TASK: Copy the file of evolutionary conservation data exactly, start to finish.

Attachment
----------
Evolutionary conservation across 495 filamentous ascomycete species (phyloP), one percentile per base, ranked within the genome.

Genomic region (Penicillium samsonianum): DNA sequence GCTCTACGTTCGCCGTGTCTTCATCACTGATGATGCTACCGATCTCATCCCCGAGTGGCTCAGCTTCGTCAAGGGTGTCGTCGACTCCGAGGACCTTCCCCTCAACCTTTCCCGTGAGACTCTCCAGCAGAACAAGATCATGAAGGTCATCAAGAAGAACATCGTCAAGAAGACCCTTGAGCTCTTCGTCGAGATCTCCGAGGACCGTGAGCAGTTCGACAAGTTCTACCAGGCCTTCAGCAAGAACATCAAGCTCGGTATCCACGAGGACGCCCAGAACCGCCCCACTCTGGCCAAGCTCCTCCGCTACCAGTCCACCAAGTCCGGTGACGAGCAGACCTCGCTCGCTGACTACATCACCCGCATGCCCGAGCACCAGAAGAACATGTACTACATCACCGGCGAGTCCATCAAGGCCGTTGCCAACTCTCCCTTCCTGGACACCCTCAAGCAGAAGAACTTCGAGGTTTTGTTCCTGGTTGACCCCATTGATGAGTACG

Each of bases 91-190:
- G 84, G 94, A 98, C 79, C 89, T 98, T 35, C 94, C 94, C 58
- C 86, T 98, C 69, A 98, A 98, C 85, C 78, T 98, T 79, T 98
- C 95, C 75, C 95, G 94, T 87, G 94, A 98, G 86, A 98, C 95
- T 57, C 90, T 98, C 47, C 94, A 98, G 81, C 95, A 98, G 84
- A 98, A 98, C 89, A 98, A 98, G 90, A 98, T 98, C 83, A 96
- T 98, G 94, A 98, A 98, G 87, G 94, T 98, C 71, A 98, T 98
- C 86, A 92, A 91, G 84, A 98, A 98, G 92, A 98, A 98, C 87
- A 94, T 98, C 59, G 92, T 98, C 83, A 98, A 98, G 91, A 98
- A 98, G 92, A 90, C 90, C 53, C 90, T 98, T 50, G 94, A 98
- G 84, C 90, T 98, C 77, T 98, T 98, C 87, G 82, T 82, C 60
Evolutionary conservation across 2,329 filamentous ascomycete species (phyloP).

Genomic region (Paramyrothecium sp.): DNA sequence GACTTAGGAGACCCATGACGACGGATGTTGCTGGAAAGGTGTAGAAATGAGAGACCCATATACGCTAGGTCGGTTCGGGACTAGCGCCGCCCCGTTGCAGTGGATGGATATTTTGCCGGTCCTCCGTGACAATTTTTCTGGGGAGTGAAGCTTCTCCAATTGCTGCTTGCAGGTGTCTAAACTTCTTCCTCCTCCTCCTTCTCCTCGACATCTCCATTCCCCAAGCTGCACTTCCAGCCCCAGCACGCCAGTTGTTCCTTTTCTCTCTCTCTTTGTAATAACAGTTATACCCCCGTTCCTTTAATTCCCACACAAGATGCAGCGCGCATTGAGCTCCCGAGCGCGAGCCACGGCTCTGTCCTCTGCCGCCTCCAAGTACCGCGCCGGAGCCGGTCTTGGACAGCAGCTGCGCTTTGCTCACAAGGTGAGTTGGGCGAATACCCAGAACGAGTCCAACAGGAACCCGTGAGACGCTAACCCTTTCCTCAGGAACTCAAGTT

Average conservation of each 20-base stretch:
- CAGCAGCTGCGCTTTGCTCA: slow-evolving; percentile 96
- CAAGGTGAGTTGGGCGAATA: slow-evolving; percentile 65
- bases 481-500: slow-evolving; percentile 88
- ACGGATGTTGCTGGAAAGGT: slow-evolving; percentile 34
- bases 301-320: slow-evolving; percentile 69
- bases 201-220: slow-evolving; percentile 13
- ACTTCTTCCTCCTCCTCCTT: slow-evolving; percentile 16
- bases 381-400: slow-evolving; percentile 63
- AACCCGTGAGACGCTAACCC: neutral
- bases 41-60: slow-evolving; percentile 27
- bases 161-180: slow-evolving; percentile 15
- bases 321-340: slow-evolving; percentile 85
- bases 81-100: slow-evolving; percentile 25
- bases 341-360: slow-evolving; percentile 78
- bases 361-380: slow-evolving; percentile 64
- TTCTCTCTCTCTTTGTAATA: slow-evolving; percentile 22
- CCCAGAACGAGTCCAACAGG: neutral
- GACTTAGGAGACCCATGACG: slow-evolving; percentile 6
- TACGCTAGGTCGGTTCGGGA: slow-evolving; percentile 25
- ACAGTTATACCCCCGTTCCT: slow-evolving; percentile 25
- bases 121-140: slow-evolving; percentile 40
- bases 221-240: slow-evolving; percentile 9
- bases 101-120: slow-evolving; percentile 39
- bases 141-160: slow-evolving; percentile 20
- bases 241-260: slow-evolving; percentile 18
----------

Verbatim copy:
Evolutionary conservation across 495 filamentous ascomycete species (phyloP), one percentile per base, ranked within the genome.

Genomic region (Penicillium samsonianum): DNA sequence GCTCTACGTTCGCCGTGTCTTCATCACTGATGATGCTACCGATCTCATCCCCGAGTGGCTCAGCTTCGTCAAGGGTGTCGTCGACTCCGAGGACCTTCCCCTCAACCTTTCCCGTGAGACTCTCCAGCAGAACAAGATCATGAAGGTCATCAAGAAGAACATCGTCAAGAAGACCCTTGAGCTCTTCGTCGAGATCTCCGAGGACCGTGAGCAGTTCGACAAGTTCTACCAGGCCTTCAGCAAGAACATCAAGCTCGGTATCCACGAGGACGCCCAGAACCGCCCCACTCTGGCCAAGCTCCTCCGCTACCAGTCCACCAAGTCCGGTGACGAGCAGACCTCGCTCGCTGACTACATCACCCGCATGCCCGAGCACCAGAAGAACATGTACTACATCACCGGCGAGTCCATCAAGGCCGTTGCCAACTCTCCCTTCCTGGACACCCTCAAGCAGAAGAACTTCGAGGTTTTGTTCCTGGTTGACCCCATTGATGAGTACG

Each of bases 91-190:
- G 84, G 94, A 98, C 79, C 89, T 98, T 35, C 94, C 94, C 58
- C 86, T 98, C 69, A 98, A 98, C 85, C 78, T 98, T 79, T 98
- C 95, C 75, C 95, G 94, T 87, G 94, A 98, G 86, A 98, C 95
- T 57, C 90, T 98, C 47, C 94, A 98, G 81, C 95, A 98, G 84
- A 98, A 98, C 89, A 98, A 98, G 90, A 98, T 98, C 83, A 96
- T 98, G 94, A 98, A 98, G 87, G 94, T 98, C 71, A 98, T 98
- C 86, A 92, A 91, G 84, A 98, A 98, G 92, A 98, A 98, C 87
- A 94, T 98, C 59, G 92, T 98, C 83, A 98, A 98, G 91, A 98
- A 98, G 92, A 90, C 90, C 53, C 90, T 98, T 50, G 94, A 98
- G 84, C 90, T 98, C 77, T 98, T 98, C 87, G 82, T 82, C 60
Evolutionary conservation across 2,329 filamentous ascomycete species (phyloP).

Genomic region (Paramyrothecium sp.): DNA sequence GACTTAGGAGACCCATGACGACGGATGTTGCTGGAAAGGTGTAGAAATGAGAGACCCATATACGCTAGGTCGGTTCGGGACTAGCGCCGCCCCGTTGCAGTGGATGGATATTTTGCCGGTCCTCCGTGACAATTTTTCTGGGGAGTGAAGCTTCTCCAATTGCTGCTTGCAGGTGTCTAAACTTCTTCCTCCTCCTCCTTCTCCTCGACATCTCCATTCCCCAAGCTGCACTTCCAGCCCCAGCACGCCAGTTGTTCCTTTTCTCTCTCTCTTTGTAATAACAGTTATACCCCCGTTCCTTTAATTCCCACACAAGATGCAGCGCGCATTGAGCTCCCGAGCGCGAGCCACGGCTCTGTCCTCTGCCGCCTCCAAGTACCGCGCCGGAGCCGGTCTTGGACAGCAGCTGCGCTTTGCTCACAAGGTGAGTTGGGCGAATACCCAGAACGAGTCCAACAGGAACCCGTGAGACGCTAACCCTTTCCTCAGGAACTCAAGTT

Average conservation of each 20-base stretch:
- CAGCAGCTGCGCTTTGCTCA: slow-evolving; percentile 96
- CAAGGTGAGTTGGGCGAATA: slow-evolving; percentile 65
- bases 481-500: slow-evolving; percentile 88
- ACGGATGTTGCTGGAAAGGT: slow-evolving; percentile 34
- bases 301-320: slow-evolving; percentile 69
- bases 201-220: slow-evolving; percentile 13
- ACTTCTTCCTCCTCCTCCTT: slow-evolving; percentile 16
- bases 381-400: slow-evolving; percentile 63
- AACCCGTGAGACGCTAACCC: neutral
- bases 41-60: slow-evolving; percentile 27
- bases 161-180: slow-evolving; percentile 15
- bases 321-340: slow-evolving; percentile 85
- bases 81-100: slow-evolving; percentile 25
- bases 341-360: slow-evolving; percentile 78
- bases 361-380: slow-evolving; percentile 64
- TTCTCTCTCTCTTTGTAATA: slow-evolving; percentile 22
- CCCAGAACGAGTCCAACAGG: neutral
- GACTTAGGAGACCCATGACG: slow-evolving; percentile 6
- TACGCTAGGTCGGTTCGGGA: slow-evolving; percentile 25
- ACAGTTATACCCCCGTTCCT: slow-evolving; percentile 25
- bases 121-140: slow-evolving; percentile 40
- bases 221-240: slow-evolving; percentile 9
- bases 101-120: slow-evolving; percentile 39
- bases 141-160: slow-evolving; percentile 20
- bases 241-260: slow-evolving; percentile 18